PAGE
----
A post-secondary education system with no arbitrage

The British Columbia Ministry of Advanced Education surprised local post-secondary educators this month when it declared a six-month moratorium, starting Sept. 1, on new degree programs, saying it wants to take time to assess the province’s educational needs.

People are starting to wonder whether the staff at AdvEd have caught the British Bug, and more precisely whether they have been reading the Browne report, “Securing a Sustainable Future for Higher Education”, which was released on Oct. 12, 2010? A report submitted to the British government that seems to welcome it.

Actually, it is surprising that this report hasn’t generated much ink in Canada. It has just started to get some attention in the US, now that Stanley Fish has taken notice.

Here are some of the “nuggets”  he uncovered:

The report proposes that government support of higher education in the form of block grants to universities (which are normally free to allocate funds as they see fit) would be replaced by monies given directly to matriculating students, who would then vote with their pocketbooks by choosing which courses to “invest” in.

“Invest” is the right word because the cost of courses will be indexed to the likelihood of financial rewards down the line. A course’s “key selling point” will be “that it provides improved employability” and students will be asked to pay “higher charges” for a course only “if there is a proven path to higher earnings.”

The result, anticipated and welcomed by the report’s authors, will be that courses of study that “deliver improved employability will prosper,” while those that don’t “will disappear.” This will hold also for universities, which will either prosper or wither on the vine depending on the agility they display in adapting themselves to student-consumer demands. “Institutions will have to persuade students that the charges they put on their courses represents [sic] value for money.” (Adapt or die.)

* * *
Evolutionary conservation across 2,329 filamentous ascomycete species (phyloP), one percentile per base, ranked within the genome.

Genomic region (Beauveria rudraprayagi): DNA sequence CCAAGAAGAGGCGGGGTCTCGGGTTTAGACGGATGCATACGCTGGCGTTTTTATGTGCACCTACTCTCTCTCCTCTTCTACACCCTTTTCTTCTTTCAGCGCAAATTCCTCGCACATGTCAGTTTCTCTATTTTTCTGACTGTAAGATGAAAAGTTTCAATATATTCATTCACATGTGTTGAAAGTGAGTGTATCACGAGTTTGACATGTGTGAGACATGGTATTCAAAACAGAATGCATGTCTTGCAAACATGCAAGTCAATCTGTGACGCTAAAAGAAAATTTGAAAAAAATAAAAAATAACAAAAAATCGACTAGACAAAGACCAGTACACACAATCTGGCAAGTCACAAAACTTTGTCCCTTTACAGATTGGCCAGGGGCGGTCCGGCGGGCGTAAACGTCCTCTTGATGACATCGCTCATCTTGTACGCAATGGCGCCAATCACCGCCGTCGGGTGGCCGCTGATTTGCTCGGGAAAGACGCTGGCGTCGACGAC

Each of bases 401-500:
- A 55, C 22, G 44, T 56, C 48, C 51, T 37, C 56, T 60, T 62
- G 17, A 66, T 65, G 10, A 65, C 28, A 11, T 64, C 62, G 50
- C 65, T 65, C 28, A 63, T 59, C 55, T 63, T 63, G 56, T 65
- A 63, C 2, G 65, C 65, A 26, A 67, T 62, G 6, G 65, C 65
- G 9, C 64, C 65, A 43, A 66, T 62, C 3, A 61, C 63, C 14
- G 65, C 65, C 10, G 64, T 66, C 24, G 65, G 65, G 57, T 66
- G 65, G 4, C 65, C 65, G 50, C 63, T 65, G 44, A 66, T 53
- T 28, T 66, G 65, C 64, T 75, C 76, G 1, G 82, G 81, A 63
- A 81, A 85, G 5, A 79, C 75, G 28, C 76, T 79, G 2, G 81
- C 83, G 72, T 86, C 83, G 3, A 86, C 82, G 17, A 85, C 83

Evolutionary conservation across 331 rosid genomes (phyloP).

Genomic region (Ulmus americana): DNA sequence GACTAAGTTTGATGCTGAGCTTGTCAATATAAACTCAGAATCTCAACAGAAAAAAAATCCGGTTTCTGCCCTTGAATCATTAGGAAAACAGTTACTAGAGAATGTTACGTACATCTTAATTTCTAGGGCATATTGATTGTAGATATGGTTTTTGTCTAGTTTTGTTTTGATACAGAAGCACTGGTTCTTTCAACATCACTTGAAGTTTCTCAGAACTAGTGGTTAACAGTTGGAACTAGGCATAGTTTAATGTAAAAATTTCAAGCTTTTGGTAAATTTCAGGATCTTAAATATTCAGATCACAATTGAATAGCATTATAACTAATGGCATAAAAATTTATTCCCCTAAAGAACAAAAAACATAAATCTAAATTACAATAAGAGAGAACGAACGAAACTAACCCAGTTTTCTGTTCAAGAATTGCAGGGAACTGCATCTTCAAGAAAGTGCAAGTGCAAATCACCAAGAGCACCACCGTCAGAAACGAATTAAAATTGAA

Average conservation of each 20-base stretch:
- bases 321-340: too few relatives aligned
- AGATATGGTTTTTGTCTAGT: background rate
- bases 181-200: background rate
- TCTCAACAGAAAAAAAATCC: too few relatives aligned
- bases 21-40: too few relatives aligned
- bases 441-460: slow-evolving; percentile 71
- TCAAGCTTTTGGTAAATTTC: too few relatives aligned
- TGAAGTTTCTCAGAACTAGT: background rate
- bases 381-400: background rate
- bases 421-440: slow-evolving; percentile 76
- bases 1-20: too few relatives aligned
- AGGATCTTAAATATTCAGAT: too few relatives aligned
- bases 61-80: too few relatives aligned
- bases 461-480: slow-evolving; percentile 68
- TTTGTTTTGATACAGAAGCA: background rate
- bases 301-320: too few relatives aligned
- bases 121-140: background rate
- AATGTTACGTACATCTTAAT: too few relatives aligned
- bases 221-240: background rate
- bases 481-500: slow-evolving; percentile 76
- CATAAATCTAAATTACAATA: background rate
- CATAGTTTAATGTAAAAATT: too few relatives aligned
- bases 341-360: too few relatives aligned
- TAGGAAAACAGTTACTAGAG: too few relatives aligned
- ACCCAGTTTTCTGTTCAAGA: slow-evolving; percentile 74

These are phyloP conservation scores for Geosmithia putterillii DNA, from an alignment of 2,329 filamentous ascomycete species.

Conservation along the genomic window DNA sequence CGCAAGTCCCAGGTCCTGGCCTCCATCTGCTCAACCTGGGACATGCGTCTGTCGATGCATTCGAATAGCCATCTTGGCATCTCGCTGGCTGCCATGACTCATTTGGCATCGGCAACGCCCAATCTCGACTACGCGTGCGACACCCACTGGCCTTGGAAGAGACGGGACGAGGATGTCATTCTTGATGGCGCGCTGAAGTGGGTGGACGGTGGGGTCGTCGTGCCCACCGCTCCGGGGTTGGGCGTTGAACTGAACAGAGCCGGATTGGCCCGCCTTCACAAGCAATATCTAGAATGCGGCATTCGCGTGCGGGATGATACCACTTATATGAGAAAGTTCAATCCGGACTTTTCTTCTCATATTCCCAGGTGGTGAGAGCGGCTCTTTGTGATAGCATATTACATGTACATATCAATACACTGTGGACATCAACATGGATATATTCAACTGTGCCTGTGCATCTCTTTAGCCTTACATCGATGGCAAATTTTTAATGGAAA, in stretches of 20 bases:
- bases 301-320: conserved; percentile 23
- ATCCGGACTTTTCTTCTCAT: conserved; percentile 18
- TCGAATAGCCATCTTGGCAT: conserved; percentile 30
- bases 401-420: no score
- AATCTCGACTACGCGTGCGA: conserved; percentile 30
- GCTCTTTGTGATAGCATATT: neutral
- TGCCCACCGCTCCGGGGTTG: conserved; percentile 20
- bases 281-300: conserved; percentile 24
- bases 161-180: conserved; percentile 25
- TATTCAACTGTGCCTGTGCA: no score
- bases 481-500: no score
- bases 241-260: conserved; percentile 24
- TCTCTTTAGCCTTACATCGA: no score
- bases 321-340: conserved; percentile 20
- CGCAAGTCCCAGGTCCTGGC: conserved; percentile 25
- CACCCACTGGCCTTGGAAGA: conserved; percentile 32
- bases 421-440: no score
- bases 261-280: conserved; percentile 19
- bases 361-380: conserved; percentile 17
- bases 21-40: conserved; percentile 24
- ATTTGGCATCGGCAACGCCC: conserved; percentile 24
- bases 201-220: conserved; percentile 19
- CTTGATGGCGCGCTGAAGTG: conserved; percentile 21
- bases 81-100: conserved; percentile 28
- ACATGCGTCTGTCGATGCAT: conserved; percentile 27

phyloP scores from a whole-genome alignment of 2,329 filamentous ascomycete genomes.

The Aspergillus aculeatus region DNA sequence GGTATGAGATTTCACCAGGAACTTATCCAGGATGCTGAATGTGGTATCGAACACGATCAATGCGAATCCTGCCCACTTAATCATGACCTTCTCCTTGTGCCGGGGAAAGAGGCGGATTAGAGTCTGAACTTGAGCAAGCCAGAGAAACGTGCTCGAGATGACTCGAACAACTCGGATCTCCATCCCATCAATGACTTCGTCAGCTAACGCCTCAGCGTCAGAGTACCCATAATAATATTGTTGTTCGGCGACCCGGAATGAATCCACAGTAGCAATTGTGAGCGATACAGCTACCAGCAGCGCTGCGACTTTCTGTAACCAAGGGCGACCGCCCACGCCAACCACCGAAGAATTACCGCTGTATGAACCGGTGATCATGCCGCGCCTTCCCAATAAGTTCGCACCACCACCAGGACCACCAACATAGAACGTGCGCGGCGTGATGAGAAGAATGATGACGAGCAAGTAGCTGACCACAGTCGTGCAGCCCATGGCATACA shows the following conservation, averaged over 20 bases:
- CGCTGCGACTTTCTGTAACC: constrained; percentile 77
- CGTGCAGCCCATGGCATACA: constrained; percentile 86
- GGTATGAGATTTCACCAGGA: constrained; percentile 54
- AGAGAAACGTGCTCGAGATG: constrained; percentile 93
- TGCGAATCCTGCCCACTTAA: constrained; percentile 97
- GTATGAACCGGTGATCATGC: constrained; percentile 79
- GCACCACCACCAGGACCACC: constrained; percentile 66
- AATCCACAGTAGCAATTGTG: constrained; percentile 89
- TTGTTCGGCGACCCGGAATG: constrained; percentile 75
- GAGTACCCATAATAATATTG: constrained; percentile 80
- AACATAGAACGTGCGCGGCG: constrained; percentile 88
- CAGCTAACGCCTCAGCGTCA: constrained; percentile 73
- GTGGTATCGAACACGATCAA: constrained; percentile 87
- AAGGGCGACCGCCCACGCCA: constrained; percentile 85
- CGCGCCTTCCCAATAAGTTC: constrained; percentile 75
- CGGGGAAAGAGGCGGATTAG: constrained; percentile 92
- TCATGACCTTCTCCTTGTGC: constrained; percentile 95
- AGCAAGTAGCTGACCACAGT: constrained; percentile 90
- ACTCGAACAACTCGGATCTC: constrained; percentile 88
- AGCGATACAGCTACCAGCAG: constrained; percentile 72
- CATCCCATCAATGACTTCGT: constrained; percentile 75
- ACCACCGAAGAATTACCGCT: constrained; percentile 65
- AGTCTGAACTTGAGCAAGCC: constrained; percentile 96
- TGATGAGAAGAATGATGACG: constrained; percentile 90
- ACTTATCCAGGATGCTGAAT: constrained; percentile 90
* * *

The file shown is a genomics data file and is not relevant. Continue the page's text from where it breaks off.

A post-secondary education with no-arbitrage? With all the crashes that go with it?

… and here go the arts, the humanities and most of the social sciences. After all, this “model of rational economic (as opposed to educational) choice does not encourage investment in medieval allegory or modern poetry or Greek history”.

You’ve got to love some of the comments.

“They’re on to something. But it occurs to me that it might be more cost effective to send students to martial arts classes and firing ranges so they can learn to pillage and plunder what they want more directly and efficiently.”

Here is another.

“Let’s move this privatization of education a little further. Students should be taught only what they want to pay to learn. Free markets. If you want to pay to be taught creationism, you’re taught that. If you want to be taught the geocentric theory –fine. Flat earth, sure. American history without any unpleasantness about slavery or ethnic cleansing of native Americans. Certainly. Want to learn how it was legal to drive the Mexicans off their land? Okay. America was intended to be a theocracy? Whatever, if you got the bucks.”

But let’s don’t forget Renaud: “Car aucune femme sur la planète n’s’ra jamais plus con que son frère, ni plus fière ni plus malhonnête à part, peut-être, Madame Thatcher”


This entry was posted in Op-eds, R&D Policy. Bookmark the permalink.

1 Response to A post-secondary education system with no arbitrage

  1. Pingback: Empowering knowledge and informed consent (I) | Piece of Mind

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